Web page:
Rao: These two continue to be key components, and even more so now. The diminishing availability of resources from traditional donors is a matter of serious concern that countries should take notice of. Political will to commit even more domestic resources to AIDS programs will be an important determinant in the success of the AIDS response in many countries, including emerging economies like China and India. In addition, we need to emphasize the need for legal reforms by way of repeal or amendment of laws criminalizing vulnerable populations and people living with HIV. These laws are a major impediment to getting prevention and treatment services to people in need of them.
TA Report: In 2009 India decriminalized homosexuality. What impact has this had on treatment and prevention programs targeting MSM in India?
Rao: Since the pronouncement of the judgment decriminalizing homosexuality, there has been a marked increase of coverage of prevention and treatment programs for MSM and transgender individuals. These groups could organize themselves as communities much more effectively to avail services under the national program. I do hope that the next phase of the national AIDS control program (NACP IV) will prioritize preventive interventions among MSM and transgender communities in India.
TA Report: The rate of new HIV infections in India decreased by more than 50 percent between 2000 and 2009. What factors have contributed to this decrease?
Rao: India recognized the need to build an evidence-based program for AIDS prevention right from 1992, when the first phase of the national program was launched. The evidence clearly showed where the infections were occurring—among sex workers and their clients, injecting drug users, MSM, and transgender youth. Prevention interventions with a comprehensive package of services received priority right from 1999 when the second phase of the national program was launched.
A national surveillance system was made operational, and it monitors the epidemic so that we can carry out midcourse corrections wherever needed. The treatment program for adults and children that started in 2003 was scaled up substantially to reach about 50 percent of targeted populations.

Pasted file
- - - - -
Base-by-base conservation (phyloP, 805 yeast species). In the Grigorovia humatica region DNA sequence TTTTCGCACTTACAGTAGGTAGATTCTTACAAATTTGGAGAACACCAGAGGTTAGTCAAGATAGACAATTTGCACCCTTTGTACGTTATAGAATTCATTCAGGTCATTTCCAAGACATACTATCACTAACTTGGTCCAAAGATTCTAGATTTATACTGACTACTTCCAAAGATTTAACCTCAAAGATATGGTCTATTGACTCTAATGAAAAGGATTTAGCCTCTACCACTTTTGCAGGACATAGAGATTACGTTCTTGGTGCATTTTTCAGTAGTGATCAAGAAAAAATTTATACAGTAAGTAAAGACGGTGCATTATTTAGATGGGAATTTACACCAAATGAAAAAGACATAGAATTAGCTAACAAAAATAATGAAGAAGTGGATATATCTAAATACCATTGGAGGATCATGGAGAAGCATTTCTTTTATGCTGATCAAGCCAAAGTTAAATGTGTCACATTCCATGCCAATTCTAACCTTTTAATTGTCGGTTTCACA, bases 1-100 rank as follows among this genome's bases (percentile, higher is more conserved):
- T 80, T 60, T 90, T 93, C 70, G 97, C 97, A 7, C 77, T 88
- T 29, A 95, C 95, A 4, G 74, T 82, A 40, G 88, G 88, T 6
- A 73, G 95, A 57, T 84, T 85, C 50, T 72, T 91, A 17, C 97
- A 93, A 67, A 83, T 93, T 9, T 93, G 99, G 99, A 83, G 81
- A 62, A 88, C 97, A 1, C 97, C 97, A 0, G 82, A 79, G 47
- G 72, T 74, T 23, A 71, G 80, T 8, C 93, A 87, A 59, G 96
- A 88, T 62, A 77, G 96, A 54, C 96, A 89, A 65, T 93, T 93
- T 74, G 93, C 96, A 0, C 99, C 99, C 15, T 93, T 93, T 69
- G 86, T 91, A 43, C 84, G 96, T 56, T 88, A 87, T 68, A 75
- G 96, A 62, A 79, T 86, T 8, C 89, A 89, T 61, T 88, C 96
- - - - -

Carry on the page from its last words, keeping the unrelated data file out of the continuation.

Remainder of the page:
Overall there has been tremendous political support and excellent leadership for the program in the last 20 years. The cumulative effect of all of this is the reduction of new infections to 56 percent of the 2001 level, which sets India on course to achieve the MDG 6A target—to halt and begin to reverse the spread of HIV/AIDS by 2015.
TA Report: What strategies to reduce the cost of second-line therapies have been successfully implemented? Are there other steps that countries can take using current or proposed intellectual property flexibilities?
| J.V.R. Prasada Rao with UN Secretary-General Ban Ki-moon in Mumbai, India
Rao: India, which produces and supplies the bulk of the generic drugs for developing countries in Asia and Africa, has been successful in bringing a number of second-line drugs into production, enabling countries to import them at a lower cost than the proprietary drugs from multinationals. The real challenge is for third-line drugs, which are mostly under patents. If countries do not use the flexibilities provided under the TRIPS Agreement boldly by resorting to compulsory licensing or parallel importing of third-line ARV drugs, they will face a serious crisis in scaling up treatment programs in the next few years. India should take the lead in bringing some of the third-line ARVs under compulsory licensing, taking advantage of its patent law, which is one of the best in the world.
TA Report: The UNAIDS Getting to Zero campaign sets ambitious goals for 2015. How hopeful are you about achieving these goals?
Rao: The goals set under the UNAIDS Getting to Zero campaign are critical for creating an AIDS-free generation. Unless ambitious targets are kept, generating political will for commitment of resources, both domestic and external, becomes difficult.
Preventing new infections among children is very much an achievable target for 2015. So is prevention of deaths due to HIV/AIDS, if treatment programs the world over get increased resources to cover another 8 to 10 million people. The challenging part is the third zero, to eliminate stigma and discrimination. Achieving this will require a long and sustained fight by civil society groups and multilateral agencies.
But I am optimistic about the future and my work will be directed toward motivating country leadership to develop the vision of moving towards an AIDS-free generation in the Asia- Pacific region.